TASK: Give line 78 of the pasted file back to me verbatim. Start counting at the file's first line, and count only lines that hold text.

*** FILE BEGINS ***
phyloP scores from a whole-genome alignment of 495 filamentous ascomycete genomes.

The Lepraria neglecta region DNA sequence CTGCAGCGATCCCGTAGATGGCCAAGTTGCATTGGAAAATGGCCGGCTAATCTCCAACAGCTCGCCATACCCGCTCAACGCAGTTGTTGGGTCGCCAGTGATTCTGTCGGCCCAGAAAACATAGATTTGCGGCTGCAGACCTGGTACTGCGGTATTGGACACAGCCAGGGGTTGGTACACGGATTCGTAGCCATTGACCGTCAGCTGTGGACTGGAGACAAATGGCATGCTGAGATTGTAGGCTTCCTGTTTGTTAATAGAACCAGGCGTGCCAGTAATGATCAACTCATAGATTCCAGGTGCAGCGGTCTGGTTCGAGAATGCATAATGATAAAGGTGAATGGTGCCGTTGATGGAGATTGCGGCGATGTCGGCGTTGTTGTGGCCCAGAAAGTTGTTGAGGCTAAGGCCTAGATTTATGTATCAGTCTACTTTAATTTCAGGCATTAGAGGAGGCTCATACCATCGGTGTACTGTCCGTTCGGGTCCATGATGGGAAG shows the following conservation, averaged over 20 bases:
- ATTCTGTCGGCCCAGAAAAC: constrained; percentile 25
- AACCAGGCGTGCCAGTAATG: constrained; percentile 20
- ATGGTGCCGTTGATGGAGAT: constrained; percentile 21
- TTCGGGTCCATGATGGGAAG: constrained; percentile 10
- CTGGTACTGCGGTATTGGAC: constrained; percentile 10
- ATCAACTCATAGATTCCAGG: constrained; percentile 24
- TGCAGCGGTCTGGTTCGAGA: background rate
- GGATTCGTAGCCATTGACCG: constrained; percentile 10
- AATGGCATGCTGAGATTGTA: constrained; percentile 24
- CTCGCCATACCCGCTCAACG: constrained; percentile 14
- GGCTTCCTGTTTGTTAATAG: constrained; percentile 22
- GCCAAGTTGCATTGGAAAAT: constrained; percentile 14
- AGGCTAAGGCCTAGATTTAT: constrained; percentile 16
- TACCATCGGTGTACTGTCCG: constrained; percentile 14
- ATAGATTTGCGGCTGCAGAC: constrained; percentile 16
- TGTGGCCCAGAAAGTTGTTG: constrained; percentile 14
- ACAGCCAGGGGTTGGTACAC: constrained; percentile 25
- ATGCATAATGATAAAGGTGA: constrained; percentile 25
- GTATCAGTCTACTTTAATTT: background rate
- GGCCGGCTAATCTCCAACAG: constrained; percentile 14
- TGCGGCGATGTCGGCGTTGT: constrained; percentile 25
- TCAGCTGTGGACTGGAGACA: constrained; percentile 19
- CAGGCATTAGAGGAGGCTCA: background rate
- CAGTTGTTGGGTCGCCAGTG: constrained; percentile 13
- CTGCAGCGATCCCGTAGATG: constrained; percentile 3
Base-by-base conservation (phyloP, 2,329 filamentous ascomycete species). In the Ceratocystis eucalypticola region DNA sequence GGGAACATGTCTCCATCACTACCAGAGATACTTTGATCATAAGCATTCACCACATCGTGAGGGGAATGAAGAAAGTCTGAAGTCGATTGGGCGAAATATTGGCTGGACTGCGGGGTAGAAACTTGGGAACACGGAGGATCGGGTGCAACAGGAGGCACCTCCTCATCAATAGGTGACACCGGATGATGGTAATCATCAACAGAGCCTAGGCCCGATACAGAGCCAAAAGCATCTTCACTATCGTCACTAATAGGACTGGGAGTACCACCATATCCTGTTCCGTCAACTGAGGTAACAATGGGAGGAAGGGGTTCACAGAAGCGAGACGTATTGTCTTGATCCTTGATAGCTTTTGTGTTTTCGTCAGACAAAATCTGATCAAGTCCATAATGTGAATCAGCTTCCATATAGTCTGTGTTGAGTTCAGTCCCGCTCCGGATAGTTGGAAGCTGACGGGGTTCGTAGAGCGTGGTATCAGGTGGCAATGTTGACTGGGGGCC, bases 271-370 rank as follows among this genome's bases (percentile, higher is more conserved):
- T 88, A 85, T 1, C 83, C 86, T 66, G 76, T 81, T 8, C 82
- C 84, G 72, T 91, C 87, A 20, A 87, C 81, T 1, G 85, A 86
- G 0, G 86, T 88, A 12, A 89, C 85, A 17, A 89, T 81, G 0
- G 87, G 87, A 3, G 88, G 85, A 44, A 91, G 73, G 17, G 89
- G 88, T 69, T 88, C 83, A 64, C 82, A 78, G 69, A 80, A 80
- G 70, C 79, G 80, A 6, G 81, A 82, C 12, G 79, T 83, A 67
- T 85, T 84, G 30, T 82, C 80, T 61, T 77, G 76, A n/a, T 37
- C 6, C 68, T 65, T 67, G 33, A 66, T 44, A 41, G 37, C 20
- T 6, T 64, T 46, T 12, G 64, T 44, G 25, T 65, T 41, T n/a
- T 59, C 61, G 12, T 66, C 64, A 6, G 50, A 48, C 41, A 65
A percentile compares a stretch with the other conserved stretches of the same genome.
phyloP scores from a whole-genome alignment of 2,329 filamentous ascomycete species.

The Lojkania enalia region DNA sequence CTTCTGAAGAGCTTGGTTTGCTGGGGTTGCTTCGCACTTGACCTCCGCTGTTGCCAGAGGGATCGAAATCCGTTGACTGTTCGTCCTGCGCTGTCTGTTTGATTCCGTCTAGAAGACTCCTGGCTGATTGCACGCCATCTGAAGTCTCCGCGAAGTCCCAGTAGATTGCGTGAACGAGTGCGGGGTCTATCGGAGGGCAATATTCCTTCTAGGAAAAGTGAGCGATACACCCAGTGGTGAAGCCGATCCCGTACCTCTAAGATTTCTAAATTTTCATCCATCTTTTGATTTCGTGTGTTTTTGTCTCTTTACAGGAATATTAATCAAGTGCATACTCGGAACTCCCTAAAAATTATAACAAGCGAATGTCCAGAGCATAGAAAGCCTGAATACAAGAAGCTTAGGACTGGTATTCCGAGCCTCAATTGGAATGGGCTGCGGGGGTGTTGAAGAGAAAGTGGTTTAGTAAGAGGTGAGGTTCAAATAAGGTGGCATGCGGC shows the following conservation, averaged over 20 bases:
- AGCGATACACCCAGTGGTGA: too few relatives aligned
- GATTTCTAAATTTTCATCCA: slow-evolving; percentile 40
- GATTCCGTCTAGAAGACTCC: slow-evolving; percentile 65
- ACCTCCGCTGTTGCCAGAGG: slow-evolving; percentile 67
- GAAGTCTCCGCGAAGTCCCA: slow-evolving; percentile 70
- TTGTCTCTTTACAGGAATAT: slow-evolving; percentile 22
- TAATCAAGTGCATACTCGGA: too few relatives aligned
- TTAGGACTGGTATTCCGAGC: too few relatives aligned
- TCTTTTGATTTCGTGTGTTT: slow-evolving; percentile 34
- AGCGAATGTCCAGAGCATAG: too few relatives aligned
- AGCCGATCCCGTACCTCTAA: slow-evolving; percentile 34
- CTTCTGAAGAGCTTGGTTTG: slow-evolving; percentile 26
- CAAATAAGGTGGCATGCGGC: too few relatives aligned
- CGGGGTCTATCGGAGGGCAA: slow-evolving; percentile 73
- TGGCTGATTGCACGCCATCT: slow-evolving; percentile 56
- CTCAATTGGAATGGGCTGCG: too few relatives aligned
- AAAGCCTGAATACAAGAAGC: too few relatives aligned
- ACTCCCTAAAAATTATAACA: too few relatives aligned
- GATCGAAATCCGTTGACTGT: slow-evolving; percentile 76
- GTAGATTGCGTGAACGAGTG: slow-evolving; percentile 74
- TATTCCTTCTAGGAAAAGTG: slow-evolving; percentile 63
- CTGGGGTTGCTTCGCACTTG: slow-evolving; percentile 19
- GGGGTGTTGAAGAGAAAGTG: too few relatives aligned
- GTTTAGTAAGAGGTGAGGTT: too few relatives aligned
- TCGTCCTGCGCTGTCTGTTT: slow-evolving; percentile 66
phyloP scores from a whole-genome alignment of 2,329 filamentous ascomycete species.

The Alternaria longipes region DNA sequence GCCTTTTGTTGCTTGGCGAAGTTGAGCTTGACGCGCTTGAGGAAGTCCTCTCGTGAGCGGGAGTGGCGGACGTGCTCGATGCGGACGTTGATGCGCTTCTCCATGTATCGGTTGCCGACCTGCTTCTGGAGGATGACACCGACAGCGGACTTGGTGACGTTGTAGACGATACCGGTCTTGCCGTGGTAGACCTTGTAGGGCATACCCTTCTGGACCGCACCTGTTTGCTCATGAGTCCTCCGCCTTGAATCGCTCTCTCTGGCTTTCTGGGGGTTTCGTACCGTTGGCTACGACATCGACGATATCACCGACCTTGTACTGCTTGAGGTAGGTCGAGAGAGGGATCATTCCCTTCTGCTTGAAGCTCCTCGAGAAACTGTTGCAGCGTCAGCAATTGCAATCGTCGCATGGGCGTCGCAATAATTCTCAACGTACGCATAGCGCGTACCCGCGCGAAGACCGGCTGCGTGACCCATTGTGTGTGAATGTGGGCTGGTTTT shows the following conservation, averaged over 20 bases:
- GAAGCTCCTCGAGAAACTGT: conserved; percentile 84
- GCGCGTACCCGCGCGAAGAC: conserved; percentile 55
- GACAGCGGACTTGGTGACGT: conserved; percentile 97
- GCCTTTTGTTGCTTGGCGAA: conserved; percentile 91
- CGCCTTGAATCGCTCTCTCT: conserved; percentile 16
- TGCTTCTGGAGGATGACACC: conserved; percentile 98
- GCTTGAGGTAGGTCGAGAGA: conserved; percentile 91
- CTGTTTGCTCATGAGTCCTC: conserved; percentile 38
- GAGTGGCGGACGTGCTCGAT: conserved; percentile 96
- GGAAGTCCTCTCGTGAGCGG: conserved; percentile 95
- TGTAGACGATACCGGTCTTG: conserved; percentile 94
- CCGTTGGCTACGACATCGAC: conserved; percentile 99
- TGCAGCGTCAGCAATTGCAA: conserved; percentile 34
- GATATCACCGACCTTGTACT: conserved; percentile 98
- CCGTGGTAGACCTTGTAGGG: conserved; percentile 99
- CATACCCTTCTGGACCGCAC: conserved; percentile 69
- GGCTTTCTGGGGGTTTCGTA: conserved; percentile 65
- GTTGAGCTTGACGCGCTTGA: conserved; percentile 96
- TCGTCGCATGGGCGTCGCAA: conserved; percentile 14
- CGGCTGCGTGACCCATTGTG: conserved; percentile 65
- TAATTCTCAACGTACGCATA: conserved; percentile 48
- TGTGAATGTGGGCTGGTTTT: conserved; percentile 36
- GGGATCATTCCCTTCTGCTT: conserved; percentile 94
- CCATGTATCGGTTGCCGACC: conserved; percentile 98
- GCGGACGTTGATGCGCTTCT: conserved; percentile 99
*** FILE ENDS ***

- GGAAGTCCTCTCGTGAGCGG: conserved; percentile 95